Collusion, tampering, obstruction…only in the U.S you say?

The Donald is struggling, twisting and turning in the winds of feral politics– his family, and financial skeletons exposed and being rattled as a bright light is being shone on all things Trump. We marvel and tune in every night to be updated on the latest insanity.

Trump has been battling hard, in this “post-truth era”, where ridiculous statements are blended and bent into truths, where any factual examination is pushed aside in favour of  the strident comment. Where objective facts are less influential in shaping public opinion than appeals to emotion and personal belief.

He has fired many, threatened to fire others, and has been tampering and belittling the Justice Department, the FBI and the Intelligence agencies in torrential bursts on Twitter.  He has fired the head of the FBI for not showing “loyalty” to him and continues to pursue Special counsel Mueller and the Deputy head of the Department of Justice Rosenstein.

Yet, for all his shenanigans, he has not prevailed, the hounds are still at the gates. The Mueller investigation carries on, in secrecy, seemingly oblivious to the rants of their President. The resulting outcome has yet to be revealed, but it seems unlikely that Trump will come out unscathed. We can only hope that someone continues to keep him away from the nuclear codes.

The President of the United States has been stymied by both an independent and highly resistant judicial and investigative arms, and a highly mobilized 5th Estate.  Freedom of the press is highly guarded in the U.S., supported and backed on many occasions by their most Supreme Court. Justices Black, Marshall, and Douglas wrote, in an infamous test in the courts concerning freedom of the press –” the courts lack the power to suppress any press publication no matter how grave a threat to security”

As much as we often dislike the Americans for their gung-ho bravado, their rights to bear arms, and their often fierce patriotism, one must have some admiration for their ability to pursue, once finally convinced of a wrong doing.  No one is above the law, even the President himself. And this is not the first time, we don’t have to go back very far to Clinton and Nixon, both of whom went down for their indiscretions exposed by a media and subsequent judicial examination.

Which leads us to wonder what about Canada? We are a bland nation in comparison, which maybe good depending on one’s point of view.  This is a nation which is complacent, its peoples often accused of feverishly pursuing the government pension rather than displaying an entrepreneurial spirit.  We are slow to demand answers, more wanting to believe rather than disbelieve our leaders. The political fire and brimstone, often seen to the south of us, seems dramatically lacking in this country.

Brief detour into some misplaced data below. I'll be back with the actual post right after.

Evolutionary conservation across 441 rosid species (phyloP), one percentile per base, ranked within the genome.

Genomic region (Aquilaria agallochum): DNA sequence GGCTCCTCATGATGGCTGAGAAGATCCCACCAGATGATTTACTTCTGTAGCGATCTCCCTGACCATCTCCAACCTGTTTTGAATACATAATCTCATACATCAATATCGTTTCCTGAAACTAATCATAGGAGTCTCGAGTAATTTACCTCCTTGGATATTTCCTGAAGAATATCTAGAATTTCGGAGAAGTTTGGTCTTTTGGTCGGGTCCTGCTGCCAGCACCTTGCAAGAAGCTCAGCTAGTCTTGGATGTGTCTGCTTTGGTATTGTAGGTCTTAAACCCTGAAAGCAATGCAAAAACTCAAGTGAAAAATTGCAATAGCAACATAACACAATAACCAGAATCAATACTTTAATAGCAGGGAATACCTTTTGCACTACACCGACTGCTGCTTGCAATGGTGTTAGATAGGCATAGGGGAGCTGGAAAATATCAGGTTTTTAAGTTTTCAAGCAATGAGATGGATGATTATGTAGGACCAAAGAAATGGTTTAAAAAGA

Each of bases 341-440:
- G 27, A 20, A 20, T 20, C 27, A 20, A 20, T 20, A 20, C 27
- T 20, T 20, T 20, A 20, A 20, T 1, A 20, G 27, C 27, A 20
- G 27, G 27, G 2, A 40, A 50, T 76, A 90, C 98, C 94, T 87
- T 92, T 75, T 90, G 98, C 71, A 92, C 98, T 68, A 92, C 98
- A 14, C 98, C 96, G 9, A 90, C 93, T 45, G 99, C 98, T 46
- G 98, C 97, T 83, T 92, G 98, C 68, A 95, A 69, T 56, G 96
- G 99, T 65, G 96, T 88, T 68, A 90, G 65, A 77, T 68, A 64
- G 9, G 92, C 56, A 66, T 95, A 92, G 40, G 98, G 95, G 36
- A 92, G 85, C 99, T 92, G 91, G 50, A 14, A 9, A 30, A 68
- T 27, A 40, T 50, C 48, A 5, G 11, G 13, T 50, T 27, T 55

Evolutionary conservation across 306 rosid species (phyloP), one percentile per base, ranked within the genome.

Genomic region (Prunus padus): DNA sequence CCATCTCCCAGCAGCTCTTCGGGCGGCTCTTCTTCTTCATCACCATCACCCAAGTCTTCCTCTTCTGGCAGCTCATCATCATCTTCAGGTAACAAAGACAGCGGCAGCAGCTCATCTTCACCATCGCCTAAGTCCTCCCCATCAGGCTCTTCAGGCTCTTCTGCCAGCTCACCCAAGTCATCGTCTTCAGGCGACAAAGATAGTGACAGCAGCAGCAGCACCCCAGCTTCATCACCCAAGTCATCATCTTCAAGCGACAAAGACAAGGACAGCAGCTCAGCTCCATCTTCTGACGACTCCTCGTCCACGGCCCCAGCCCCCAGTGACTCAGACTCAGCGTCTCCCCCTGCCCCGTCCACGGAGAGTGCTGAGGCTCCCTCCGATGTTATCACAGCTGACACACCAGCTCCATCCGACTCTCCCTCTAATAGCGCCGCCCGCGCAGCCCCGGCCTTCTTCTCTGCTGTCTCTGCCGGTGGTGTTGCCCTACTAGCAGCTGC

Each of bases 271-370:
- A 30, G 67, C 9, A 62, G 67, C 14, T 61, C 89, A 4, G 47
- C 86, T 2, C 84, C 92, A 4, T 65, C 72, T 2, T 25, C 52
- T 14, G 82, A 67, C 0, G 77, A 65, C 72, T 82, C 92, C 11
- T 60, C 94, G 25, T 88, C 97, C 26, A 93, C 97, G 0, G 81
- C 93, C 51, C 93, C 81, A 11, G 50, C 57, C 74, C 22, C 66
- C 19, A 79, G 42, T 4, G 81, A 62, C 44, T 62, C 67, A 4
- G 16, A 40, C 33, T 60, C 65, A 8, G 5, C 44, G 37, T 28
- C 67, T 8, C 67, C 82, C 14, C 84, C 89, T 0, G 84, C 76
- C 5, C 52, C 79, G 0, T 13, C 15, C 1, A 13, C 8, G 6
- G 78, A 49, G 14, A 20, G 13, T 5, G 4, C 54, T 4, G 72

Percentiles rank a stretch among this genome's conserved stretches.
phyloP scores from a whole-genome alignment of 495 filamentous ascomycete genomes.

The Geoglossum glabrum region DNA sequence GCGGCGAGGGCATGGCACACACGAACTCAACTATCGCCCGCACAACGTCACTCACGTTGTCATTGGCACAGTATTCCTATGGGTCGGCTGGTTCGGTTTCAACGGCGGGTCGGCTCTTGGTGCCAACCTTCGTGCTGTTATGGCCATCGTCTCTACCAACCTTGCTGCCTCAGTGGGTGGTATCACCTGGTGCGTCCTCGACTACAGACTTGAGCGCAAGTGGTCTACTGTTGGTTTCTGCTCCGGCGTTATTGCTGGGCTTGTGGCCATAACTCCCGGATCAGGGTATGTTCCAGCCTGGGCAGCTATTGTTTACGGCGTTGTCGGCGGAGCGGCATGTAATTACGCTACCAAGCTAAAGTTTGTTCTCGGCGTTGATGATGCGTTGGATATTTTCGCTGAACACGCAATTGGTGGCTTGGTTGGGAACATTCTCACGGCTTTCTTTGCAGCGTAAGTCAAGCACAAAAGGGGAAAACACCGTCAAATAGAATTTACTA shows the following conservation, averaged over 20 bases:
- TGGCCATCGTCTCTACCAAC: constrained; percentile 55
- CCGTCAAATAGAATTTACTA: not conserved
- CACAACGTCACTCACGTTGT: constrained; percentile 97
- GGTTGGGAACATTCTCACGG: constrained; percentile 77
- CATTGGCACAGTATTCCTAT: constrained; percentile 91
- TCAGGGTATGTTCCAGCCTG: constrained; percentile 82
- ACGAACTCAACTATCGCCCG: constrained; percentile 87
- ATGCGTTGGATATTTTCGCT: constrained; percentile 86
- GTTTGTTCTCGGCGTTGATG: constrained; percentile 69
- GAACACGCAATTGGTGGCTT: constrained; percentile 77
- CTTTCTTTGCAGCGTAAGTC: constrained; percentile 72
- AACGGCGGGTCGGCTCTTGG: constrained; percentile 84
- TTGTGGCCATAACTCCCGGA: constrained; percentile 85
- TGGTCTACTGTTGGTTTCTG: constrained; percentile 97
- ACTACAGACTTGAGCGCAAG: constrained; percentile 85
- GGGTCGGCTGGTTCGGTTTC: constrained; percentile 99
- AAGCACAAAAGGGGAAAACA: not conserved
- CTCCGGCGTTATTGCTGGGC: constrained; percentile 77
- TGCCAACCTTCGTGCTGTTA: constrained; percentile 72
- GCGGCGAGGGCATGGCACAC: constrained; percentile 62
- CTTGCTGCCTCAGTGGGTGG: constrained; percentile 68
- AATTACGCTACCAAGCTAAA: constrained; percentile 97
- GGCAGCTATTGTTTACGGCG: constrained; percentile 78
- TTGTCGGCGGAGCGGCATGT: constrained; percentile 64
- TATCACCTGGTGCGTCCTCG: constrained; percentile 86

We never seem comfortable rocking the boat, we thrive in offering support, counselling, “moving forward” and “working together”.  We are populated by the polyester crowd, both in dress and thought.  Does this make us immune to bad and dangerous politicians like Trump? Do we have a swamp to drain, or are we in nirvana?

If our politicians were corrupt ; if our Prime Minister or some of his cohorts were doing something illegal;  if our Prime Minister was trying to alter the Justice system in his or her political favour; would they be exposed?  Would our 5th Estate be there, would they be asking the tough questions even under threat of being ostracized by their political leaders. Would our police and judicial arms swing into action?

There does not seem to be any reason for confidence.

Lets refresh our memories.

When the verdict was reached in the Colten Boushie case in Saskatchewan, both the Prime Minister and the Solicitor General of Canada were implicitly critical of the jury; as they sided with the indigenous voices of the day crying racism. They incorrectly scapegoated the pre-emptory juror challenges. Despite legal criticisms, they were undeterred in their wanting to assuage their indigenous constituency–so in the last month or so, the same  Solicitor General has now put forward proposals  to do away with those pre-emptory challenges. The Boushie family, when asked to comment, approved.

It seems clear that our elected leaders are not hesitant to interfere with the judicial system in order to further their political goals.

In a recent foreign affairs fiasco to India, Justin Trudeau ended up at the same party as Jaspal Atwal, a Canadian convicted of attempted murder in a terrorist style act, and was sidling up for the requisite selfies with both Justin and Sophie.

To explain away this breach of security, the PM put forward a senior government official, Daniel Jean, who not only explained some security measures, but went further and put out a conspiracy theory involving the Indian government. The conspiracy was vehemently denied by the Indian government and now does not seem to stand up to any kind of scrutiny.

The significant part in all of this was that this government official felt the need to assist in taking off the pressure off the  Prime Minister. Was he put up to it?

Is it possible the Security and Intelligence group were trying to aid the PM?  In the worst case scenario the PM office may have directed that this government official to put some spin on this story, throw out a little smoke screen.